I am back in BC and WOW!

This morning at 8:30,  Dave and I were heading to Grand Forks as we needed to get to the bank and do some shopping for the Rock Creek Christmas Faire.

It has gotten cold here. An arctic front has moved in from the Yukon and the temperature has dropped. Our Highway maintenance crews (Emkon) are awful, so I wanted Dave to drive. So he did (thank heavens, if he hadn’t, I would NOT be here to post!!!)

Phoenix turn off on the right

Phoenix turn off on the right

Just past the Phoenix turn off, we were behind a logging truck and we had a huge rock (at least a foot across) thrown from the rear wheels, at us. This was a fully loaded truck. They start way back in the bush and as the trees are loaded and as they drive on the back roads, they can pick up large rocks, that can get wedged, with the snow, in their wheel wells and between the wheels. The rock bounced at least 4 times. I was terrified it was going to go through the windshield. Dave is an incredible defensive driver, he slammed on the binders and zigged and zagged and the rock bounced off the highway at least 3 times and then, just under the car… I was sure it put a dint in the floor under my feet…when I it hit our undercarriage. but before I could take a breathe…the car hit the ice on the shoulder .

About where we were on the highway when the rock hit

About where we were on the highway when the rock hit

We started to slide into the ditch. Dave is an incredible driver! Instead of ending up in the ditch (or upside down) we “rode” the edge of the ditch — past a 40 meter drop off and a rock face…we briefly were in the opposite lane and ended up about half a car off the road (the right half). Going backwards and forwards, Dave got us back on the road and  when we got out of the car — the front tire was flat.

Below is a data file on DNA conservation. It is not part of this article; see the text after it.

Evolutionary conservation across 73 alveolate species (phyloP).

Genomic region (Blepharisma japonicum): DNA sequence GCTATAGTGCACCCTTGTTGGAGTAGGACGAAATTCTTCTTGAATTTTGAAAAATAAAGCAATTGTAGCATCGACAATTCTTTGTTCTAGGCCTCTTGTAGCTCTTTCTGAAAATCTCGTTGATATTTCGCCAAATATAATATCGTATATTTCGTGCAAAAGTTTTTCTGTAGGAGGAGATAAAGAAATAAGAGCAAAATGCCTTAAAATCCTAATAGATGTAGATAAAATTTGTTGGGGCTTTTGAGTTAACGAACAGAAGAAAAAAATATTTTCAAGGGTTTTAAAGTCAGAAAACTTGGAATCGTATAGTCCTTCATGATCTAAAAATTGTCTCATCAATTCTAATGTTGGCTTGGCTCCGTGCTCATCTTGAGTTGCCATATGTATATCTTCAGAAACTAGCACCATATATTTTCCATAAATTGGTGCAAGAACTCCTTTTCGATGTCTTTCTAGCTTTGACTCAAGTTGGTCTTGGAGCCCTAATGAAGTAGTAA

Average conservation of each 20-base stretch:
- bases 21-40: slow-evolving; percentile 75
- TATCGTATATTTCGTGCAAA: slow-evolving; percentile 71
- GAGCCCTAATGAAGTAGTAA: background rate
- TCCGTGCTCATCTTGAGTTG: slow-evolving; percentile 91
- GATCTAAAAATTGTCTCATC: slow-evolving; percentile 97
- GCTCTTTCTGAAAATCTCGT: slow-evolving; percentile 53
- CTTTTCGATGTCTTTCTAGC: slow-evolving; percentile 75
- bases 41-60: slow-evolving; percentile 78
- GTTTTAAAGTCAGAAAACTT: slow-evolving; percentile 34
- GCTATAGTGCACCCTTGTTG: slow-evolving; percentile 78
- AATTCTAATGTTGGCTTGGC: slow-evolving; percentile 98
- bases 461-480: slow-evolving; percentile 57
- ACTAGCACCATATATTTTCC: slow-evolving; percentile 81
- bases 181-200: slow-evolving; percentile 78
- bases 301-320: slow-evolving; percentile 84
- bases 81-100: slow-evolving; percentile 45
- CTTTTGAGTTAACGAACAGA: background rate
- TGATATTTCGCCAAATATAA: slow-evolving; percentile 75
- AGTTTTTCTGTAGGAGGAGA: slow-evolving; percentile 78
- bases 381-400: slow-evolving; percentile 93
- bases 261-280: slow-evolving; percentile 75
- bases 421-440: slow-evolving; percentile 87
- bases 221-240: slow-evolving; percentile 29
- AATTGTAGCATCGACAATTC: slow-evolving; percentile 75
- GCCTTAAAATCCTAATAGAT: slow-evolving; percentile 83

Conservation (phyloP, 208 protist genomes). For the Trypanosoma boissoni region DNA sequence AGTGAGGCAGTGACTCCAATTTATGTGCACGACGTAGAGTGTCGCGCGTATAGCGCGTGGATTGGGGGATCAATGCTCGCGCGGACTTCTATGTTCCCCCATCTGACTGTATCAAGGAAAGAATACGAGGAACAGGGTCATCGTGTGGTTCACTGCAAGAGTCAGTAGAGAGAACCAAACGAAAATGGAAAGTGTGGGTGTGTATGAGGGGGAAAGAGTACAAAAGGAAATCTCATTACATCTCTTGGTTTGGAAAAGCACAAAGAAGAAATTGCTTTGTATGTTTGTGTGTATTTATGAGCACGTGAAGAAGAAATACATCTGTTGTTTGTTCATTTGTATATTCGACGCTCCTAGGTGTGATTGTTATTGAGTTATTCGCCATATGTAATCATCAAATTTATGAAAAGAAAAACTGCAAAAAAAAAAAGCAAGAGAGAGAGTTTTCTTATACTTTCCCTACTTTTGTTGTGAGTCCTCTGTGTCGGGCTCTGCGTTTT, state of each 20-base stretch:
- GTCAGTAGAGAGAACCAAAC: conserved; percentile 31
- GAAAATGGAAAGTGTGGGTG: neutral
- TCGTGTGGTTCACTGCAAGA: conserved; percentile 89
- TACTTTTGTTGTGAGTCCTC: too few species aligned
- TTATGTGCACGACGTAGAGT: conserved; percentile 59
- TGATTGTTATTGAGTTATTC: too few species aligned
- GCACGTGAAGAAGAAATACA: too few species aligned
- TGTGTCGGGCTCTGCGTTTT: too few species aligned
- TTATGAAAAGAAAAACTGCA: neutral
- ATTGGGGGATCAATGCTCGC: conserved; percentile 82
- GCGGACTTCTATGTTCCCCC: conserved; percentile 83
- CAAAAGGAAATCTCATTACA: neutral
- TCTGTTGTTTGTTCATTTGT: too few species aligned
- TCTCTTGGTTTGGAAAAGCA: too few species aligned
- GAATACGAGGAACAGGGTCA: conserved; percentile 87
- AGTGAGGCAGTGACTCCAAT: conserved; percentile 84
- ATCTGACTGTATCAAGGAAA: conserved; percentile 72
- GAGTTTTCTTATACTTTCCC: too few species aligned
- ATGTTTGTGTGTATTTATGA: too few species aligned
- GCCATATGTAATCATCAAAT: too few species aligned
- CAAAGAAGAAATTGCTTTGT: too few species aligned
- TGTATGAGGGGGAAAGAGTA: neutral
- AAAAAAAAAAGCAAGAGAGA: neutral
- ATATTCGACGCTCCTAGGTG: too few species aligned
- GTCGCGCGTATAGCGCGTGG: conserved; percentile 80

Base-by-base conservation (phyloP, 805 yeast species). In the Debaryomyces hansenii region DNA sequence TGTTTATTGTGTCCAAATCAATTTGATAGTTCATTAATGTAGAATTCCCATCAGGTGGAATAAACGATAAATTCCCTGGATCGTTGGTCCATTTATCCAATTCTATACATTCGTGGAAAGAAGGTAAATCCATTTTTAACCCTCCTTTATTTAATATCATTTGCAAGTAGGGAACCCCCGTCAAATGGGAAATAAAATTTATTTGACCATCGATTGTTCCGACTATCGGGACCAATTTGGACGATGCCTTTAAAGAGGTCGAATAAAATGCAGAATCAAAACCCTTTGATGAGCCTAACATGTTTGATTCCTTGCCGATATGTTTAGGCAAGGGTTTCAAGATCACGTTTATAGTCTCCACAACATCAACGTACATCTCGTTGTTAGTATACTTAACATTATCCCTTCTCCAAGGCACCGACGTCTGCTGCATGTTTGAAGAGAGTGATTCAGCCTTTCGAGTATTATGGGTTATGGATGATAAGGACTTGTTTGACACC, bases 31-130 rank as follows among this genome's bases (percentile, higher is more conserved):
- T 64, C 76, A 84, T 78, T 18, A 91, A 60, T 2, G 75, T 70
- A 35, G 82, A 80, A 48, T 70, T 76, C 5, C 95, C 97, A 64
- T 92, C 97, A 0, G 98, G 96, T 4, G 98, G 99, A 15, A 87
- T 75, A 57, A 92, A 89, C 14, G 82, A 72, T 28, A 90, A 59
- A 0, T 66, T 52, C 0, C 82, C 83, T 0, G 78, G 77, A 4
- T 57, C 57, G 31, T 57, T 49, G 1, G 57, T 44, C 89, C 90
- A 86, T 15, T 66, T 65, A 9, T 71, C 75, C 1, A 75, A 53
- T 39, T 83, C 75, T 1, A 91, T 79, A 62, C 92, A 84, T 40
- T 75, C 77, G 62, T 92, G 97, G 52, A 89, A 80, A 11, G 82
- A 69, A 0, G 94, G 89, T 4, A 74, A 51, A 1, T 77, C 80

About where we finally stopped

About where we finally stopped

I got out my cell phone to see if we had a signal, but NO~ We then got the spare tire out (a horrible little doughnut that has been there since I bought the car in 2008), and put it on.Nobody stopped. I thought us Canadians, especially us in rural areas were more compassionate…but I was wrong.

The “doughnut” was a little low, so we drove very slow to Grand Forks, we knew there was some significant damage as we had a shimmy and the car was not handling well at all….about 15 k down the road, the donut blew up! Probably because it has been under the car since I bought it, and we did hit some rocks in the ditch. The car vibrated every time we turned the wheel and we knew there had to be some damage to the front end, when we stepped on the brakes, there was a horrible grinding sound from the rear, perhaps the calipers are bent there from the ditches rocks too! Then, on a straight stretch, BANG!!! the doughnut blew! (Who said those things were good for 100 k, we felt lucky we got 15 k).

Where we changed the donut

Where we changed the donut

We were about 15 k from Grand Forks, so Dave stuck out his thumb and caught a ride into Grand Forks. He stopped at the OK Tire Store. Abe (the manager) sent Chris (his employee) up the hill with Dave.

I should tell you about Small Towns. There are a few businesses that survive every calamity that happens. They are the people that have grown up there or moved there a million years ago. They go out of their way to make sure you have all of your problems taken care of. Abe is one of “those” people. Our first experience with Abe was 25 years ago. We had a tire bow out on our trailer on a back road on a Sunday, he was out for Sunday drive and sent one of his employees  out to help us. Abe won’t let you out of his shop if he believes he can’t  sleep at night.  When you meet people like Abe, every action he take and every business deal he makes is honest.  Our car was put on the hoist and when they saw the damage, we were told the truth. It was awful! The right front side of the suspension/ vehicle was so twisted and bent, every time we turned the wheel, the tire rubbed against the wheel well. The right rear brake, lots of grinding and squealing!